When the surrender of Italy was announced, the battleships, cruisers, and destroyers of the Italian Royal Navy––the Regia Marina––sailed to ports in North Africa or Malta and surrendered. Some were scuttled, but others were pounced upon by Italy’s one-time ally. For example, on September 9, a large battle group of eight cruisers, eight destroyers, and the battleships Roma and Italia (formerly the Littorio) that the Germans thought had steamed out of port to intercept the Allied invasion fleet, was actually heading for safe waters at Malta. The Luftwaffe swooped down on the group in the Strait of Bonifacio, inflicting heavy damage with Fritz X glide bombs and sinking the battleship Roma; more than 1,300 of her crew, including Admiral Carlo Bergamini, were killed.

“The Shells Almost Parted Our Hair”

When the British X Corps came ashore at Salerno at 4:45 am, opposition to the initial landing was relatively light. However, soon after the British units began to advance inland, Maj. Gen. Gerald W.R. Templer’s 56th Division was confronted by a force of German tanks that was beaten back with the help of naval gunfire from the destroyer HMS Nubian and warships of the Royal Navy’s Cruiser Squadron 15, which included HMS Mauritius, Orion, and Uganda, along with the monitor HMS Roberts, and several destroyers. The 56th Division sent probing attacks into Battapaglia and attempted to capture the Montecorvino airfield but was unable to do so.

Naval gunfire also threw back several counterattacks against the 46th Division, commanded by General J.L.T. Hawkes- worth. The destroyers HMS Blankney, Mendip, and Brecon added their fire against mobile batteries of German 88mm cannons. The 88mm could be used as an antitank, antipersonnel, or antishipping weapon, although it was originally intended as an antiaircraft gun.

Shortly after they came ashore, soldiers from the 9th Battalion, Royal Fusiliers were fired on by a battery of German rocket launchers. The Fusiliers called for support, and a Royal Navy destroyer obliged. “The shells almost parted our hair,” remembered one of the Fusiliers. “The rockets were wiped out but a machine gun nest, spared in the barrage, had to be taken by the troops.”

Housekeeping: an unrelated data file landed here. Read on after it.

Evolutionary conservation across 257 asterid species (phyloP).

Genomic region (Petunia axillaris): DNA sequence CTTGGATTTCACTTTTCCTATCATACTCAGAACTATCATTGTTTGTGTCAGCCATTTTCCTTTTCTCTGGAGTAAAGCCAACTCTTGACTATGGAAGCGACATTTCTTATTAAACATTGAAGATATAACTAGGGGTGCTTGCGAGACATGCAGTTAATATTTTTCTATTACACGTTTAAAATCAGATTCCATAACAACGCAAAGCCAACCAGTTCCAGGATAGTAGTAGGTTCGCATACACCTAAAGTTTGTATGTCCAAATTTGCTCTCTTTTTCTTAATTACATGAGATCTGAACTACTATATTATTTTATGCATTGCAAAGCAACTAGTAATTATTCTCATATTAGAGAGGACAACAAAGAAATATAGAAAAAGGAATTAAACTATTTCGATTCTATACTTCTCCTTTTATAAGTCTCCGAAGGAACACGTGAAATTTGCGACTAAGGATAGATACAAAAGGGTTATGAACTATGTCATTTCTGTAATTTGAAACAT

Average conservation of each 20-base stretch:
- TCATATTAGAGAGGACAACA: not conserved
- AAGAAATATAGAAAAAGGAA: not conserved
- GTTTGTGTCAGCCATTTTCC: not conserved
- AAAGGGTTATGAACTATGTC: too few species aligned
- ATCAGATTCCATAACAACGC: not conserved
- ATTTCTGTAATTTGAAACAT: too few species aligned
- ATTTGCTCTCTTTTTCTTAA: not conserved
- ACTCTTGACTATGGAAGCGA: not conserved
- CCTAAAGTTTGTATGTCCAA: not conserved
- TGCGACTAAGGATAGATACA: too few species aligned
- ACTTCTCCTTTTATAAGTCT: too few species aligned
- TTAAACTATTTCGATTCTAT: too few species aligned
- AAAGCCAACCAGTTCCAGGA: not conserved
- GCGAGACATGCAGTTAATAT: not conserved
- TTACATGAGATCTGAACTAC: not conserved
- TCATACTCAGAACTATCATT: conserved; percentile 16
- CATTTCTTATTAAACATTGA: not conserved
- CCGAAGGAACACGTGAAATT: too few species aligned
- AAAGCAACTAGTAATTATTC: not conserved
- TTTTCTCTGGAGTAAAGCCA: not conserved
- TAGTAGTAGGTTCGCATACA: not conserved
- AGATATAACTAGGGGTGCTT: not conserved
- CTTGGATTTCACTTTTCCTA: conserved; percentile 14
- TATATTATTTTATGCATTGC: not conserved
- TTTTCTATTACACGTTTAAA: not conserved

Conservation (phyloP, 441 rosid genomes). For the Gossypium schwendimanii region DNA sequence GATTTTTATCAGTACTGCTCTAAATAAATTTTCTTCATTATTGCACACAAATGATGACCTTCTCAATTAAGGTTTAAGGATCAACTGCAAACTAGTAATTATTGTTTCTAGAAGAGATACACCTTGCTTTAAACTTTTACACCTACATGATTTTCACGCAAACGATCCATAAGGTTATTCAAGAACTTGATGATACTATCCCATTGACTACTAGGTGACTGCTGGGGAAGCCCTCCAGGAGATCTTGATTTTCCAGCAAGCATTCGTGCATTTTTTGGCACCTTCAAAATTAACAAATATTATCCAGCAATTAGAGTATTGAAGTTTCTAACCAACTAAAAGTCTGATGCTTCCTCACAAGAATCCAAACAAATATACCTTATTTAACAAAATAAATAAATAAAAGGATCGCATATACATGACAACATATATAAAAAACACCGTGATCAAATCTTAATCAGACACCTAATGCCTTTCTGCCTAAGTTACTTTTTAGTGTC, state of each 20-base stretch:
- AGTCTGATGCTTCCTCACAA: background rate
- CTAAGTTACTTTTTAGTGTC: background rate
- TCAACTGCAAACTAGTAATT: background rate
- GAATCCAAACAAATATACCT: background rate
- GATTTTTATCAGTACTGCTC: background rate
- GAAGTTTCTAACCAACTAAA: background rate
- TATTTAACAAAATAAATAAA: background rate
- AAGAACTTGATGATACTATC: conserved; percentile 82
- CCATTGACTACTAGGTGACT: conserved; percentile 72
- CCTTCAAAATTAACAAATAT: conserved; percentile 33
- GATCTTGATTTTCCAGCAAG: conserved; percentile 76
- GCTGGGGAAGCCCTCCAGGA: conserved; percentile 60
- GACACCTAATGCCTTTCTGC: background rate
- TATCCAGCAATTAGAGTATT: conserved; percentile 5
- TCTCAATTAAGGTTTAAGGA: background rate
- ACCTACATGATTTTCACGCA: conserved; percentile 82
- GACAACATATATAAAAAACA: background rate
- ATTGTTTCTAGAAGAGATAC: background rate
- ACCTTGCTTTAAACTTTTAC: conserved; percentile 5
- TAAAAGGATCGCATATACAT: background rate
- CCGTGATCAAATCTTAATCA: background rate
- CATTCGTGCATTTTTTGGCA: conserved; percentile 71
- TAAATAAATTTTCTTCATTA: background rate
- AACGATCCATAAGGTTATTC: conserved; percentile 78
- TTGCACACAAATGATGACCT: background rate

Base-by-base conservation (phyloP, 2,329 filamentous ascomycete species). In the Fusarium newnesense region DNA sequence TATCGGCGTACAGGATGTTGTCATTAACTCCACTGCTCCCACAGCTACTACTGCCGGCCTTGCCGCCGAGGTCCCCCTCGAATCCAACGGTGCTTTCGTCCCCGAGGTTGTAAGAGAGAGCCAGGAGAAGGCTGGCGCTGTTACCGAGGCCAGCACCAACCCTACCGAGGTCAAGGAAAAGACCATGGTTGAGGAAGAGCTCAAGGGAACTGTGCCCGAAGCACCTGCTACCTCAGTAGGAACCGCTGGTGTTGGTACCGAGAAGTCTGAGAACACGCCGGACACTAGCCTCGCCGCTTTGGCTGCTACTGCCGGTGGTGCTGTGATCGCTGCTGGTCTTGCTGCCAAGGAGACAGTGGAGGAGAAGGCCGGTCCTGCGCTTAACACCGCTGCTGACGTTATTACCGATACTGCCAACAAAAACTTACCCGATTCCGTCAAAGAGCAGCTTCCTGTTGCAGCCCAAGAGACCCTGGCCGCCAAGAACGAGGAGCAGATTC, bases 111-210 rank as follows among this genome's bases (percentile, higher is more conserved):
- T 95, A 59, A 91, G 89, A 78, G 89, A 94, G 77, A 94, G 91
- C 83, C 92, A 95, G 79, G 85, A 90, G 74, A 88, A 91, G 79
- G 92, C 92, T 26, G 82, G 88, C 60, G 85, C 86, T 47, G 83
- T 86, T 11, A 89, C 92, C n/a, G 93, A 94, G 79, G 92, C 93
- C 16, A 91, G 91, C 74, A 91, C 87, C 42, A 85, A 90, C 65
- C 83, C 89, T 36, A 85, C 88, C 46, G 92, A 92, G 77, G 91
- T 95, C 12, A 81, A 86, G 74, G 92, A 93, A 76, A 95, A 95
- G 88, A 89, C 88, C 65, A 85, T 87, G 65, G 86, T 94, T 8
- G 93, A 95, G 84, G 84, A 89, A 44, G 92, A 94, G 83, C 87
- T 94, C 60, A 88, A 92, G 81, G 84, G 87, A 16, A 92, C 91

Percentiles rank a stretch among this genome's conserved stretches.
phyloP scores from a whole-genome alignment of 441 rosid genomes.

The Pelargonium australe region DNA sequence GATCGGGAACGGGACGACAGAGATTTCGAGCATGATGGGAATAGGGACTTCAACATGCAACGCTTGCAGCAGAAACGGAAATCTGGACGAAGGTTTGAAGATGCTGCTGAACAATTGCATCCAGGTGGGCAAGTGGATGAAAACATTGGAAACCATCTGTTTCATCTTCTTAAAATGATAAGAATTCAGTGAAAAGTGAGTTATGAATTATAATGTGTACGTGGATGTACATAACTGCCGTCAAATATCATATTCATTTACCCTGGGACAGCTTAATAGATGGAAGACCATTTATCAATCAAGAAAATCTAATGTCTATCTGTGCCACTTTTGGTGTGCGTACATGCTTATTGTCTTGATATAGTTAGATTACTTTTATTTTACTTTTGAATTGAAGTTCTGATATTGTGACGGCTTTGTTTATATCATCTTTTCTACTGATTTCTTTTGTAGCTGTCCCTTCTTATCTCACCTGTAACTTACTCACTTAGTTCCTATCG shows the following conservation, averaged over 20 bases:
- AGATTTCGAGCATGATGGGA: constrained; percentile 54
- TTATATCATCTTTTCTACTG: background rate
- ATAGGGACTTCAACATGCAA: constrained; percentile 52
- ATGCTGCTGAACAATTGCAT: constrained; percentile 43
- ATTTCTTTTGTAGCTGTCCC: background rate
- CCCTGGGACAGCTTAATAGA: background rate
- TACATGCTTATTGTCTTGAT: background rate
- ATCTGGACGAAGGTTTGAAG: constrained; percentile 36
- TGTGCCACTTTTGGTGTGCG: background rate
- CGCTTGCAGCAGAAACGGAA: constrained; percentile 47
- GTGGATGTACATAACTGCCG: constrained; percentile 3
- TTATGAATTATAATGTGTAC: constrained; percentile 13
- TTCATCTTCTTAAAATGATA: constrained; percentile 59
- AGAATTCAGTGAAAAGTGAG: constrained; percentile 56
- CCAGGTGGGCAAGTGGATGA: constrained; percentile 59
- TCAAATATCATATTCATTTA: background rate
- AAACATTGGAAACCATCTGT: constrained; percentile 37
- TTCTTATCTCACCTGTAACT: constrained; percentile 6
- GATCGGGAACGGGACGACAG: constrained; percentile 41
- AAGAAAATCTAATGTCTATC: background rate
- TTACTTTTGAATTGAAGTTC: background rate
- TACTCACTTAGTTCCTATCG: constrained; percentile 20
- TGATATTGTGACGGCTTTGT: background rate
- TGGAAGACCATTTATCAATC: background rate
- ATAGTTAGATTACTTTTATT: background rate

The job of silencing the machine guns fell to Lieutenant David Lewis, who had already gained fame as a rugby player in Wales. Lewis was mortally wounded during the attack, but the machine guns were put out of action and 25 prisoners were taken.

Successive waves of Allied troops also encountered early and stiff resistance. The 141st and 142nd Infantry Regiments of the 36th Division came ashore on hotly contested beaches as knocked-out landing craft drifted ablaze near the shoreline. One 81mm mortar platoon waded in with its weapons but no ammunition because the boat carrying it had been blown up.

After moving inland only a short distance, much hard fighting swirled around a 50-foot-tall medieval stone tower that held a machine-gun nest. Pinned down, men of the 36th Division eventually knocked out the German position.

Heroism on the Salerno Beachhead